DEFRA, have been critical of higher recycling targets. Resources minister, Dr Thérèse Coffey, had previously provided negative views on the original recycling targets of 65%, stating that it would be 'too high to be achievable'. Therefore, it would follow that the further proposed increases to 70% would be unwelcome.

Conservative MEP for South West England and Gibraltar, Julie Girling, also highlighted her cause for concern of making sure that we 'do not take steps backwards by making overly-ambitious targets.'

However, there is some support for the increased recycling targets, as campaign group Friends of the Earth Europe, reacted positively to the increase in targets:

”This is a welcome boost for recycling and waste reduction in Europe. The European Council needs to step up to the plate to ensure these more ambitious proposals become European law, and improve measures to prevent waste going to landfill and incineration.”

Leaving the EU...how does this effect your environmental compliance?

Posted: 9 February 2017

Current position: The UK is still a member of the EU; once we file our Article 50 notification we will have 2 years in which to negotiate a deal to leave the EU. During this time, we will remain members of the EU and EU laws will still apply. It has been announced that the aim is to file the Article 50 notification by the end of March 2017.

The government’s Brexit White Paper which was recently published confirmed that the current framework of environmental regulation set out in EU Directives will be transposed into UK and devolved law in the Great Repeal Bill. This means that all EU legislation will be directly transposed into UK law. Importantly, the government’s Brexit White Paper states that the Great Repeal Bill will include environmental controls such as Packaging, WEEE and Batteries producer legislation. All of this legislation will continue to apply once we leave the EU, at least until such time as the UK is able (or so desires) to put into place alternative legislation.

“The Government is committed to ensuring we become the first generation to leave the environment in a better state than we found it. We will use the Great Repeal Bill to bring the current framework of environmental regulation into UK and devolved law.” – Brexit White Paper, 2 Feb 2017

On the horizon…the Circular Economy Package

Following the announcement of the Great Repeal Bill in October 2016 there has been an increased focus on new EU legislation which may be adopted into EU law before the UK leaves the EU and will therefore be transposed into UK law. One example is the Circular Economy Package. It appears likely that the Circular Economy Package will be adopted before the end of the two year withdrawal process and the Department for Environment, Food and Rural Affairs (Defra) recently announced that it continues to work under the assumption that the Circular Economy Package will apply to the UK post-Brexit. So, with this in mind, what is the Circular Economy Package?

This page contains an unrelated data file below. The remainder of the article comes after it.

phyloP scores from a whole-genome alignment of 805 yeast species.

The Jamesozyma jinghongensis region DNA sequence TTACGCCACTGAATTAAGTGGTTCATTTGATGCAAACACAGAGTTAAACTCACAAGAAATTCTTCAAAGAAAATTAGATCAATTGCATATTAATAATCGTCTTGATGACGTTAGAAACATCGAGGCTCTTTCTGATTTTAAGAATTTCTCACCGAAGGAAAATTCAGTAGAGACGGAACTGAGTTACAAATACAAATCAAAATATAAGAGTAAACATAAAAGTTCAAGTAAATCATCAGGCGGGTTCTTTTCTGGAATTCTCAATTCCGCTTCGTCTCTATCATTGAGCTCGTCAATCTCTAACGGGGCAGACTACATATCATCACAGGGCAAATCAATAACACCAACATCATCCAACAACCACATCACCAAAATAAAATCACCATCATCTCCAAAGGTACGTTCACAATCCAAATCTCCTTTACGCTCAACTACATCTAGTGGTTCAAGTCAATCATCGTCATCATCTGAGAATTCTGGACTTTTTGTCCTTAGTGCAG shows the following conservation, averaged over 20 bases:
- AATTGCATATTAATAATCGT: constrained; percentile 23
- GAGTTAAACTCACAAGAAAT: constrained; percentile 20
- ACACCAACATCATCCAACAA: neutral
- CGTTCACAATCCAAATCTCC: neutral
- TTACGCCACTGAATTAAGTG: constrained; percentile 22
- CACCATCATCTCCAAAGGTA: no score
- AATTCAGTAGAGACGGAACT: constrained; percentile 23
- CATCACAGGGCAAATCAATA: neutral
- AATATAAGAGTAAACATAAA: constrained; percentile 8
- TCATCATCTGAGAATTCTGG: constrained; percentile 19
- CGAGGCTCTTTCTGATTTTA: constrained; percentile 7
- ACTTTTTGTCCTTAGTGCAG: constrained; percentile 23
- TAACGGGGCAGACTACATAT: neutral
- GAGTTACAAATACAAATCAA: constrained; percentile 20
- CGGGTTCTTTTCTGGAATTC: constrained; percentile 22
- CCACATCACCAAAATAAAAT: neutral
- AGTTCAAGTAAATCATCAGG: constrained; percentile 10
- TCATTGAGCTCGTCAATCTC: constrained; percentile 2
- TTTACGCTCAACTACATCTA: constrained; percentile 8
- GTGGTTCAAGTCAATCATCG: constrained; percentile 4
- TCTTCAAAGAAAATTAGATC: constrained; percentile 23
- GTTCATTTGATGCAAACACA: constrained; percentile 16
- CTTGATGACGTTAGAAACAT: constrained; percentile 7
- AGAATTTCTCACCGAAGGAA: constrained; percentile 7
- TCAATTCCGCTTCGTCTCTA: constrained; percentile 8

What is the Circular Economy?

In a circular economy products and the materials they contain are highly valued, unlike in a traditional, linear economic model, based on a ‘take, consume, throw away’ pattern. In practise this means reducing waste to a minimum, as well as re-using, repairing, refurbishing and recycling existing materials and products. Rather than thinking waste. Think resource.

The EU see’s moving toward a circular economy as delivering benefits, including “reduced pressures on the environment, enhanced security of supply of raw materials, increased competitiveness, innovation, growth and jobs”. - EPRS Briefing January 2016

What is the Circular Economy Package?

The Circular Economy Package has been created to add momentum to support the transition towards a more circular economy in the EU.

The Circular Economy Package includes legislative proposals to:

  • Introduce new waste-management targets for reuse, recycling and landfilling
  • Strengthen focus on the prevention of waste and extended producer responsibility

The European Waste management targets include increasing recycling rates to 70% by 2030 (this is a significant increase from the previous target of 65% proposed in the 2015 package). This ambitious target comes just a short time after UK recycling rates decreased for the first time ever, meaning the UK may fail to meet the current EU target of 50% by 2020 (43.9% in 2015).


The graph above shows proposed and actual recycling rates for municipal waste (from households and businesses) in the EU.

The proposed 70% recycle or re-use target applies to packaging materials including paper and cardboard, plastics, glass, metal and wood. So, what should producers expect? Although uncertain, the higher recycling and re-use targets will increase pressure on governments to increase recycling rates and may increase the costs of compliance for producers.

There is a trend toward incentives to recycle packaging and repair EEE as well as a focus on re-use and repair activities through improved product design.

Before the Circular Economy Package is passed into EU law, all three European Institutions (Council, Parliament and Commission) must have an agreed stance. This is unlikely to happen until the second half of 2017 but may be achieved before the UK leaves the EU in 2019.